that he was transferred to a less desirable position or that his job
responsibilities were ever altered. While Epstein may have "feared"
that he would be subjected to a hostile work environment if he
returned to work, his subjective impressions of what might occur in
the future are not only speculative but do not serve to create the
hostile environment preceding his constructive discharge.*fn1
Because the Court finds that Epstein's assertions in the
Complaint are insufficient to raise the right to relief for hostile
work environment above the speculative level it follows that they fall
short of demonstrating an atmosphere that was so unpleasant and
intolerable that a reasonable person would be forced to resign. As
such, Epstein has failed to state a plausible claim for constructive
discharge and those claims are dismissed.
C. Sections 1983 and 1981
Finally, Defendants argue that the claims against Wesolowski brought under § 1983 and § 1981 should be dismissed because Epstein has failed to plead any facts to suggest that she was acting with a discriminatory purpose or state of mind.
"To state a § 1983 claim for denial of equal protection under the Fourteenth Amendment, plaintiff must allege that he is a member of a protected class, similarly situated to members of an unprotected class, and treated differently from the unprotected class." Young v. New Sewickley Twp., 160 Fed. Appx. 263, 266 (3d Cir. 2005), citing City of Cleburne, Tex v. Cleburne Living Ctr., 473 U.S. 432, 439 (1985). Moreover, to succeed on a claim brought under either § 1981 or § 1983, plaintiff must prove that the discrimination was purposeful. Anderson v. Wachovia Mortg. Corp., 621 F.3d 261, 268 (3d Cir. 2010); Chamber ex rel Chambers v. School Dist. of Philadelphia Bd. of Educ., 587 F.3d 176, 196 (3d Cir. 2009).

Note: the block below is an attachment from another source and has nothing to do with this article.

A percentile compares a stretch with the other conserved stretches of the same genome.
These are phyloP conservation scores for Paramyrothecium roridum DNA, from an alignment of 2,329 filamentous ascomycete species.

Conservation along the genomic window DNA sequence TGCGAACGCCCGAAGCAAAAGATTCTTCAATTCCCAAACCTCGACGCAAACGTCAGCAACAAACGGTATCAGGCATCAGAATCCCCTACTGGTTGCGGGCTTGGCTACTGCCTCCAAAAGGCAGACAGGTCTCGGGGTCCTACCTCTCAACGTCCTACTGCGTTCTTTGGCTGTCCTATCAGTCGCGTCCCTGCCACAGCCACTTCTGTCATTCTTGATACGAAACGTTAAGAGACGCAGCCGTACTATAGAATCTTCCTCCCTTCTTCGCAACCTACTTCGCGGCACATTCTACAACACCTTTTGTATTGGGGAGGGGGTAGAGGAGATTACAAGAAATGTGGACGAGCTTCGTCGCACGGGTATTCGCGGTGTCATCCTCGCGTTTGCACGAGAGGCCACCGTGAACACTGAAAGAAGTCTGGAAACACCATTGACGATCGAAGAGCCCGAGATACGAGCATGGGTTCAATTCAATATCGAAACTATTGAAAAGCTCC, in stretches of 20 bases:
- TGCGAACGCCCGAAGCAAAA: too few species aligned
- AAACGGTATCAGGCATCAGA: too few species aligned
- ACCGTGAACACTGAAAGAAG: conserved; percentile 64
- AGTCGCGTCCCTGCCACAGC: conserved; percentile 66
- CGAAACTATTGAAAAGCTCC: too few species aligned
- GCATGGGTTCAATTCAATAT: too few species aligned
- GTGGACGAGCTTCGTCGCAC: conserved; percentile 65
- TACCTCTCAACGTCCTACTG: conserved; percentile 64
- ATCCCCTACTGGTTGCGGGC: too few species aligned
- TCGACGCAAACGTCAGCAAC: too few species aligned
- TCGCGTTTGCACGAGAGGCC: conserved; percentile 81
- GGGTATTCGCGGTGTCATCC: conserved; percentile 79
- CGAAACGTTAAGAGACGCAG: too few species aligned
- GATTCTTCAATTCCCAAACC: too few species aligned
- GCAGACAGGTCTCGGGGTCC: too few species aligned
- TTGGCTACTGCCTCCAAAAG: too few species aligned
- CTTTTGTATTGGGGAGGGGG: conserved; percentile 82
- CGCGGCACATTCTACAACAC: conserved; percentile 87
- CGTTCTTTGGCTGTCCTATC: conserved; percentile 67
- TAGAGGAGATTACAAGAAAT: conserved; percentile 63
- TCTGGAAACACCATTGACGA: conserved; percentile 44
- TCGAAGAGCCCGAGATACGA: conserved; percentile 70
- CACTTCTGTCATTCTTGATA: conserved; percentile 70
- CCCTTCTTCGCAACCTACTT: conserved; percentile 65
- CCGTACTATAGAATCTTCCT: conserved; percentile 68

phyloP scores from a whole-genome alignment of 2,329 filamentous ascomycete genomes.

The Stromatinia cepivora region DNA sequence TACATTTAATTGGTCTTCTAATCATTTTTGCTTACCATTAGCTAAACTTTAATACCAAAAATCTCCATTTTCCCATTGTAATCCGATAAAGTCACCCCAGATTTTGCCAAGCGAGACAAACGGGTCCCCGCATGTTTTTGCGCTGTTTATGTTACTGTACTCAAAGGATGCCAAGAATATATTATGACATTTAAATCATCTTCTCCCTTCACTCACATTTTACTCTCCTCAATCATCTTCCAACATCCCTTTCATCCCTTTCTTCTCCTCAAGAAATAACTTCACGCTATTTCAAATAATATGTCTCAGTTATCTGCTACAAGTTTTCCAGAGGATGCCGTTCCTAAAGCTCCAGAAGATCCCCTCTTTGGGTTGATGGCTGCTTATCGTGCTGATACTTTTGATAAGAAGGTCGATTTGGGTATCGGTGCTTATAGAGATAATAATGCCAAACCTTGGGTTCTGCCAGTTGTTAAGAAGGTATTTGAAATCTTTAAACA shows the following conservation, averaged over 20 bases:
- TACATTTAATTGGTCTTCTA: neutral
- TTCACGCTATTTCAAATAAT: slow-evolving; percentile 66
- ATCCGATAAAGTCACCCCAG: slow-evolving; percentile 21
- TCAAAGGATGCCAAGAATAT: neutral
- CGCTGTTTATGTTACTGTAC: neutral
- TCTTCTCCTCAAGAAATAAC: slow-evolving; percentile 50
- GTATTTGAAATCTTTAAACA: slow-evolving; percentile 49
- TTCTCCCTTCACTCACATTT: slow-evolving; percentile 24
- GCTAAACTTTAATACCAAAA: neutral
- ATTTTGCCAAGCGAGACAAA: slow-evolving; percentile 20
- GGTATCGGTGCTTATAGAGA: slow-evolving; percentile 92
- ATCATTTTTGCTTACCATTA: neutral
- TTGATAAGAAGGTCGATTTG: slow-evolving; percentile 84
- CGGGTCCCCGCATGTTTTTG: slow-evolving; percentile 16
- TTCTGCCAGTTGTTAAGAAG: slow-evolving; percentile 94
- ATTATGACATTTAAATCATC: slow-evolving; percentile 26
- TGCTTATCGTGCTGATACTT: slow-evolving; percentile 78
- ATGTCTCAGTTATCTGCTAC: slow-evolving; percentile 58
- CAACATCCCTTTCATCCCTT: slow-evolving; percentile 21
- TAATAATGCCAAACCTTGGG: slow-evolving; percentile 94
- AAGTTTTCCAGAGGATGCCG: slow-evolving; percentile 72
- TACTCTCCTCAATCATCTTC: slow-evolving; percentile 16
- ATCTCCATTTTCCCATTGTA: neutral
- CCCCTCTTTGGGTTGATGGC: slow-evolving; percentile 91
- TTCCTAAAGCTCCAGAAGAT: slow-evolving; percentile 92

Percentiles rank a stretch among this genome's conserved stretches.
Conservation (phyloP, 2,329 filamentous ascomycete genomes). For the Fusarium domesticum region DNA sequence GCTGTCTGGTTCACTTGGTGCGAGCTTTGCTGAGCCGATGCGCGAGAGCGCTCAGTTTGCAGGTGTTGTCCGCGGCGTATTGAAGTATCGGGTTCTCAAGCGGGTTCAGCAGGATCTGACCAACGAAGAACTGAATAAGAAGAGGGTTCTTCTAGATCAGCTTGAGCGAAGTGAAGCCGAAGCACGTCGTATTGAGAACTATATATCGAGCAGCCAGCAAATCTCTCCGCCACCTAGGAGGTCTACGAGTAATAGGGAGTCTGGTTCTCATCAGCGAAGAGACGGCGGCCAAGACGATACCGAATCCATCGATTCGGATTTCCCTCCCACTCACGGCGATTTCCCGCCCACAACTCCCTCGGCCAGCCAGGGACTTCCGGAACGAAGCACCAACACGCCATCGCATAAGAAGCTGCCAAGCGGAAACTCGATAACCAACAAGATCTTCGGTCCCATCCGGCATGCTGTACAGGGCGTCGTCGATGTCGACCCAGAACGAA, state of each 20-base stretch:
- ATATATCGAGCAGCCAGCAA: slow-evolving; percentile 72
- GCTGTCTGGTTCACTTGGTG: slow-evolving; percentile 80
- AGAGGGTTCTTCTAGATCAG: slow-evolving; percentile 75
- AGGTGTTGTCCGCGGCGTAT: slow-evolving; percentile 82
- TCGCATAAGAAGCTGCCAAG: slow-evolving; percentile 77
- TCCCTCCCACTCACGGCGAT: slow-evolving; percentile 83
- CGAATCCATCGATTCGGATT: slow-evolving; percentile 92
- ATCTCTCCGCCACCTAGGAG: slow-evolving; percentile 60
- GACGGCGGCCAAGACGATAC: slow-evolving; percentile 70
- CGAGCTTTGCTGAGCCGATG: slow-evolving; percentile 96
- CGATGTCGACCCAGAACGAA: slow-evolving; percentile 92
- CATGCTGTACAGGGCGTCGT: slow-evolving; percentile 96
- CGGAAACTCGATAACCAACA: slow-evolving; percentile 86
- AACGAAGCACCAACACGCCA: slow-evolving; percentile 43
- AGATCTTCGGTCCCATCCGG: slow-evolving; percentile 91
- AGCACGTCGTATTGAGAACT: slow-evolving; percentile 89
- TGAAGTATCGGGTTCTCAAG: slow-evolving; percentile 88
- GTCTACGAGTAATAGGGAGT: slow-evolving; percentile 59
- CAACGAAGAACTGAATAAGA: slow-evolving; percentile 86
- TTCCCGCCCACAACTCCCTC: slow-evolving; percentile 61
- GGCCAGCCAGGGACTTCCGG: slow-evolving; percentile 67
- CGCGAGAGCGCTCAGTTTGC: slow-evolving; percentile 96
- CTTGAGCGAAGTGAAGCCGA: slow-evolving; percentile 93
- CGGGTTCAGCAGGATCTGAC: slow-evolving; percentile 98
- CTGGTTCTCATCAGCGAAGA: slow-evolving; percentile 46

Epstein does not dispute that he must ultimately demonstrate that Wesolowski acted with a discriminatory state of mind but argues that he has met his pleading burden having alleged that Wesolowski exhibited her discriminatory animus when she said that Epstein's essay for his course application "didn't sound right;" when she scheduled two observations in one day which was unprecedented; when she questioned students about Epstein's performance while a class was in session; by determining prior to observing Epstein that he would be put on an Improvement Plan; and by retaining the substitute teacher after he returned from medical leave. Epstein claims that these assertions demonstrate that Wesolowski treated him differently from other similarly situated teachers without a rational basis.
The difficulty with Epstein's argument, however, is that, even if these facts demonstrated that Wesolowski treated him differently from other teachers, it does not show that she treated him differently because of his religion, national origin or race. Rather, Epstein merely draws that conclusion which invites the Court to speculate that he has a right to relief on his claims of discrimination against Wesolowski.